Tuesday, April 30, 2013

Teaching children to understand their value

Written by: Matt Priest, Supervisor of Foster Family Services at Boys Town and Board Member for Kaya Children International

“Are you a police officer?” said the young boy.
"No,” I responded.  “Why did you think such a thing?”
Visiting a local children’s shelter, I was there to identify services for a young child who had been a victim of abuse and neglect. He had responded that he thought I was a police officer by the appearance of my shoes. My shiny black shoes reminded him of the shoes he had seen many times on the feet of police officers. This saddened me to think of the amount of times police officers had intervened in his life. Presumably so many times, that he recognized the shoes on their feet. It also saddened me to think that he identified people not by personality or relationships but by physical clothing.
Kaya's children do  not have many belongings. Their worn and tattered clothing demonstrate the difficulty and instability of street life. Kaya strives to help these children understand their value and worth. They are strong and resilient, no matter the appearance fo the shoes or clothes they may wear.
Fear not, therefore; you are of more value than many sparrows. -Matthew 10:31

Monday, April 22, 2013

What is favorable about street life?

Working with homeless children can be a monumental challenge. The day to day struggles that exist for survival and the bleak reality for many of these children can be draining. In society, we are so trained to identify and reward successes in our lives. According to Webster’s, success is defined as“a favorable or desired outcome.” What is favorable about street life?
We learned early on when working with the children in La Paz, that we must change our definition of success. For many US families, sending their children to college, or starting a successful career can be success. Success for Kaya’s children may be living a life without chemical dependency. Perhaps, success is going one day without cutting on one’s arms as a coping strategy. There are successes happening every day in Bolivia. Miracles.

Thank you for assisting Kaya to help these children define success in their own life.


Saturday, April 6, 2013

Four New little Faces at the Kaya Center

Little Jorge is just 7 years old and already facing an uphill battle. His father recently walked out on the family, leaving Jorge's mother to care for 6 children on her own. Already more than one year behind on rent, it is doubtful his mother will ever catch up earning less than $3 per day washing clothes. Jorge's sister had to be placed in a state run orphanage. Jorge and his older brother Juan, who is 12, were referred to Kaya by the public defenders office.

Nicol is not much older. She's only 8 years old. Two of her brothers are currently in the residential program at Kaya and the family is in financial turmoil. Her father, who is unemployed, has separated from her mother and has sent Nicol and the other children out to earn money for the family. Even more concerning is that there are indications that Nicol may have been abused. While this is under investigation, she was referred to the Kaya Center.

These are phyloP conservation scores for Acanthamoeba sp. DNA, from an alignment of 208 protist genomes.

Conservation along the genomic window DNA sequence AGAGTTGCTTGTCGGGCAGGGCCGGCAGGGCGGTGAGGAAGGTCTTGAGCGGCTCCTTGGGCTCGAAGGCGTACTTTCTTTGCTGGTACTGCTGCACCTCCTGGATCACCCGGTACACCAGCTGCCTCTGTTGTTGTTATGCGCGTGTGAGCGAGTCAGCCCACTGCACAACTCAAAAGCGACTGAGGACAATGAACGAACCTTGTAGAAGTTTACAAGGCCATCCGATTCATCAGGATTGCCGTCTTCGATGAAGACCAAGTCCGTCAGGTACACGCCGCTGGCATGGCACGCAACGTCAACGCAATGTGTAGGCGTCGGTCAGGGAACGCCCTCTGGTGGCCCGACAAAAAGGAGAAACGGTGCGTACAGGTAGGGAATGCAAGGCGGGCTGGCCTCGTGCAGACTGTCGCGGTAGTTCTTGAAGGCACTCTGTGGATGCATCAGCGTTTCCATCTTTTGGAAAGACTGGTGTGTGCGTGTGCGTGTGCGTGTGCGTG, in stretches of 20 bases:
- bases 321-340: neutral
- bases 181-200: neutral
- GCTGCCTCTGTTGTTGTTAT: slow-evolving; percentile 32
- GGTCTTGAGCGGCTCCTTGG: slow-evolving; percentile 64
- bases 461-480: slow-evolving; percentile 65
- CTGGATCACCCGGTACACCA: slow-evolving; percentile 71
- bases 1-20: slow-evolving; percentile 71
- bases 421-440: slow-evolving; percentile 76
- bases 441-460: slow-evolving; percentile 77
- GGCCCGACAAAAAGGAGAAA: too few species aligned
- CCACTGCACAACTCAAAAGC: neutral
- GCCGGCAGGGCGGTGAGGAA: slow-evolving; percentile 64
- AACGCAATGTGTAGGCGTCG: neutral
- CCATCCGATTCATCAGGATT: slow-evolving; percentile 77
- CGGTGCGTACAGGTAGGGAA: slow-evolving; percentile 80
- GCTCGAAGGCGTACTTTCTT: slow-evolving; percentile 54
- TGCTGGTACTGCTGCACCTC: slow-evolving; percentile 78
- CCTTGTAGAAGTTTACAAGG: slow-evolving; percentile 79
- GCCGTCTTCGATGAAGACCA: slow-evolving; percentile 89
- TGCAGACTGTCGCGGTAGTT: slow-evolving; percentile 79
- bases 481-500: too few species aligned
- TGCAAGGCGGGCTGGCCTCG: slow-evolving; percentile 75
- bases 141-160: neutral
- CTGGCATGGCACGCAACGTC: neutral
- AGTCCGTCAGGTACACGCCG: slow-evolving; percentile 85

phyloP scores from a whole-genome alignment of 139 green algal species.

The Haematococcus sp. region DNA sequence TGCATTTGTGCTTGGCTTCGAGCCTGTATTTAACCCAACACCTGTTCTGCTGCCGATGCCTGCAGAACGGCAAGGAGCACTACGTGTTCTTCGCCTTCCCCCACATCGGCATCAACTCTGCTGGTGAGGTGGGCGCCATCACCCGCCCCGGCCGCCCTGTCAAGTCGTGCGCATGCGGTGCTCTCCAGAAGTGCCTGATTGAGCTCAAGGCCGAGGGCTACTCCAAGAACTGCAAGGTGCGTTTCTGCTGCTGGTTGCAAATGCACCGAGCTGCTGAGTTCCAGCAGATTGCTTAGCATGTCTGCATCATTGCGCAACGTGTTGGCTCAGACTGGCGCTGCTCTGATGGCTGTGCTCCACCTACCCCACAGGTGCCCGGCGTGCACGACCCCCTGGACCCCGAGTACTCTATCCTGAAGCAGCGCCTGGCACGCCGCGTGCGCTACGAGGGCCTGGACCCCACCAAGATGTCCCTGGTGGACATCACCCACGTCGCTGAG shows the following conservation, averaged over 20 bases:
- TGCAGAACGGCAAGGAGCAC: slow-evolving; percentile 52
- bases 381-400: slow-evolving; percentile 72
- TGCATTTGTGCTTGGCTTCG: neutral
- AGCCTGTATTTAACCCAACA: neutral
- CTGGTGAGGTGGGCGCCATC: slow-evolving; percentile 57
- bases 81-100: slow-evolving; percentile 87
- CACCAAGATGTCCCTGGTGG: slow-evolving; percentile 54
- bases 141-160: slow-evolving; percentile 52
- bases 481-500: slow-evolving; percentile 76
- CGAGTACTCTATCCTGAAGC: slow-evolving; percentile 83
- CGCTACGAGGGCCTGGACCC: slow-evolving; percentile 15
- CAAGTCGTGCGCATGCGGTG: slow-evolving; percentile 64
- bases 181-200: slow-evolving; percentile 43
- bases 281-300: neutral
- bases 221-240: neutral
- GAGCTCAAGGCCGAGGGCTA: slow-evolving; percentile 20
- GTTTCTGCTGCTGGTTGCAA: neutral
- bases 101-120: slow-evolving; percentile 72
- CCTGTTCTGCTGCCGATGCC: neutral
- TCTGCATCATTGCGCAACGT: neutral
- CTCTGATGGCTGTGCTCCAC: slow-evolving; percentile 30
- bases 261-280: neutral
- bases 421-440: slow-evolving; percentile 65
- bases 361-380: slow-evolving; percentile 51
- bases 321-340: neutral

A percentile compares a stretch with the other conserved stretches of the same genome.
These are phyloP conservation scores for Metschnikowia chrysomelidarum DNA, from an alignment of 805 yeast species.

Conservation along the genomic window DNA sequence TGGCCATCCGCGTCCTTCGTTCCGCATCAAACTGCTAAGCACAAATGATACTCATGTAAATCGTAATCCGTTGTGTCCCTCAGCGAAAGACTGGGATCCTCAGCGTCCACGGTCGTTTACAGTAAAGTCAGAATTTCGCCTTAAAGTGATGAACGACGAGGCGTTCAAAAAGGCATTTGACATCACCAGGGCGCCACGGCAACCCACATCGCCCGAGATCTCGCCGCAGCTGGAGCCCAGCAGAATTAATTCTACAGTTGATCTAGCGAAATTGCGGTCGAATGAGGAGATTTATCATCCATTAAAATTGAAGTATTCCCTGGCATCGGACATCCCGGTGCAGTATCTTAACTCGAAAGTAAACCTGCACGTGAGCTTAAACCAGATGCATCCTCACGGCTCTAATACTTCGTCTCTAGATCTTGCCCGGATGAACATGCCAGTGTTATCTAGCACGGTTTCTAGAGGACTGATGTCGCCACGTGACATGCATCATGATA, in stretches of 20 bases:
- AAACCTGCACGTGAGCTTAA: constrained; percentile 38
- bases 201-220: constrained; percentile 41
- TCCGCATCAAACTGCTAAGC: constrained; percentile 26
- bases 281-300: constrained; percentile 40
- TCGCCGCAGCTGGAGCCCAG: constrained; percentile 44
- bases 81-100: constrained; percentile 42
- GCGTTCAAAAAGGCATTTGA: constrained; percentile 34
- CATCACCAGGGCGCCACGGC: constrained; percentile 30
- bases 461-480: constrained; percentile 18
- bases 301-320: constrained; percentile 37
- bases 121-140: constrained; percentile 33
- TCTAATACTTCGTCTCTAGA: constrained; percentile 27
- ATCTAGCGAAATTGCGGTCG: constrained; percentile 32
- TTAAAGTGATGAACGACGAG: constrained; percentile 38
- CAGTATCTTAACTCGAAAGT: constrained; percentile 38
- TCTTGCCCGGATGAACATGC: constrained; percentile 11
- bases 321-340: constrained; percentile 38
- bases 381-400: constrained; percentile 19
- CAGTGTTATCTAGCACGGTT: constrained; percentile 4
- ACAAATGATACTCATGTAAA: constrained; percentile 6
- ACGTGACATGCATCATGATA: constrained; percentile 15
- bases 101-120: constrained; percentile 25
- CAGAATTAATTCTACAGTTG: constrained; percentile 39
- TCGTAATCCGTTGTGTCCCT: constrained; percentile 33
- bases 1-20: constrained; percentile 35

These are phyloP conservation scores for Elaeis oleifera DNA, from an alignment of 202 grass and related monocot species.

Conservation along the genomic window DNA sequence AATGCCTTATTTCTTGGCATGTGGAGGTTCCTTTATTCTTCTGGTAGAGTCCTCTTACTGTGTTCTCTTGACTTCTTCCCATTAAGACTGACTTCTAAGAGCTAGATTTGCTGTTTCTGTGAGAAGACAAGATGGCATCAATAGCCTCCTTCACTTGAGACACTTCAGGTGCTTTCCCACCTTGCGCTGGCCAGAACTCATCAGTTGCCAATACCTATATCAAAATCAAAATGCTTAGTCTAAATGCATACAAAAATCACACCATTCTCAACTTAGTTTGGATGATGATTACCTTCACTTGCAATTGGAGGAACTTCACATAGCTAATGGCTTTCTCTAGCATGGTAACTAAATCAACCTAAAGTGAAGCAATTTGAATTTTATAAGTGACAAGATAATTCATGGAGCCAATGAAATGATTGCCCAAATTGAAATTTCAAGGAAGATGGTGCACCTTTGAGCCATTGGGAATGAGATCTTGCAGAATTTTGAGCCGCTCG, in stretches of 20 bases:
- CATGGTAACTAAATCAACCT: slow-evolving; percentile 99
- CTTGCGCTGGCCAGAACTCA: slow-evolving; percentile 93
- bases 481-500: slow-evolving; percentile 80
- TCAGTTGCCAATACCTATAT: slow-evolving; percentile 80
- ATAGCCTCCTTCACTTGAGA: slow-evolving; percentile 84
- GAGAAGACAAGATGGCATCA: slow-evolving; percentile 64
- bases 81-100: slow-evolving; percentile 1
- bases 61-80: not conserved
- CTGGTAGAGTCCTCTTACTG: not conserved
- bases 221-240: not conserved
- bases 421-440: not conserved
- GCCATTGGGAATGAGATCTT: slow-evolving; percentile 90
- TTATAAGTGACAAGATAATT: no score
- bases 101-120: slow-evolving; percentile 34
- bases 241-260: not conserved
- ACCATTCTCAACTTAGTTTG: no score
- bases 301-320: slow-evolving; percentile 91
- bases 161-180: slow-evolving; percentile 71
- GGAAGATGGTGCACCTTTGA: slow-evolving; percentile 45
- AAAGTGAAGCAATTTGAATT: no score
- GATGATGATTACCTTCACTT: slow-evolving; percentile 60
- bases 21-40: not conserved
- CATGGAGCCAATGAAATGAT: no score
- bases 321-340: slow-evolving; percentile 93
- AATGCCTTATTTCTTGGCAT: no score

Luz Maribel is growing up and is now 11 years old.  She was placed in the Kaya Center by her mother who is single,, unemployed and pregnant. Luz Maribel's mother hopes to return to work as a domestic worker soon so that she may provide for her new baby and 11 year old daughter. 

The One Thing Money Can't Buy...

Children who have lived on the streets have so many needs. The basic need for food and shelter is obvious. Medical care and education are critically needed, and so vitally important too. But to feel that they are loved, that someone out there really cares about them, is far more important to the children than anything else. Which is why we at Kaya are so grateful for all of our volunteers who make the trip to Bolivia to work face-to-face with the children, taking the time to get to know each of them as unique and wonderful individuals. There is no amount of money that can buy what the children receive from caring volunteers who give the kids what they need most of all...  LOVE!

Kaya volunteers hail from all over the globe, bringing different talents, languages, experiences and skills. Whether its playing futbol or guitar, the children truly crave quality time with caring adults. Our latest group of volunteers from Germany have truly enjoyed working with the children, and a new volunteer just arrived last month from Belgium! Since she is a psychologist, she is helping to evaluate children when they first arrive. A US volunteer, Katie Harris, is working alongside them. One of Katie's jobs at the house is to help plan the boys' birthday celebrations.

Each year, Kaya Children International runs a Vision trip in June, which departs from US soil to La Paz. So, perhaps you -- or someone you know -- might be interested in answering the call to come and work with the children of Kaya. Volunteering for such an endeavor is not just transformational for the children, but also for the volunteer. Leaving behind your comfortable world in favor of one where you will encounter poverty and loss, is not an easy thing to do. But the children whose lives you impact will return the favor with a smile, a hug, or some little phrase that will become etched forever in your mind. And if you long for the real meaning in life, many say it is found in such priceless moments.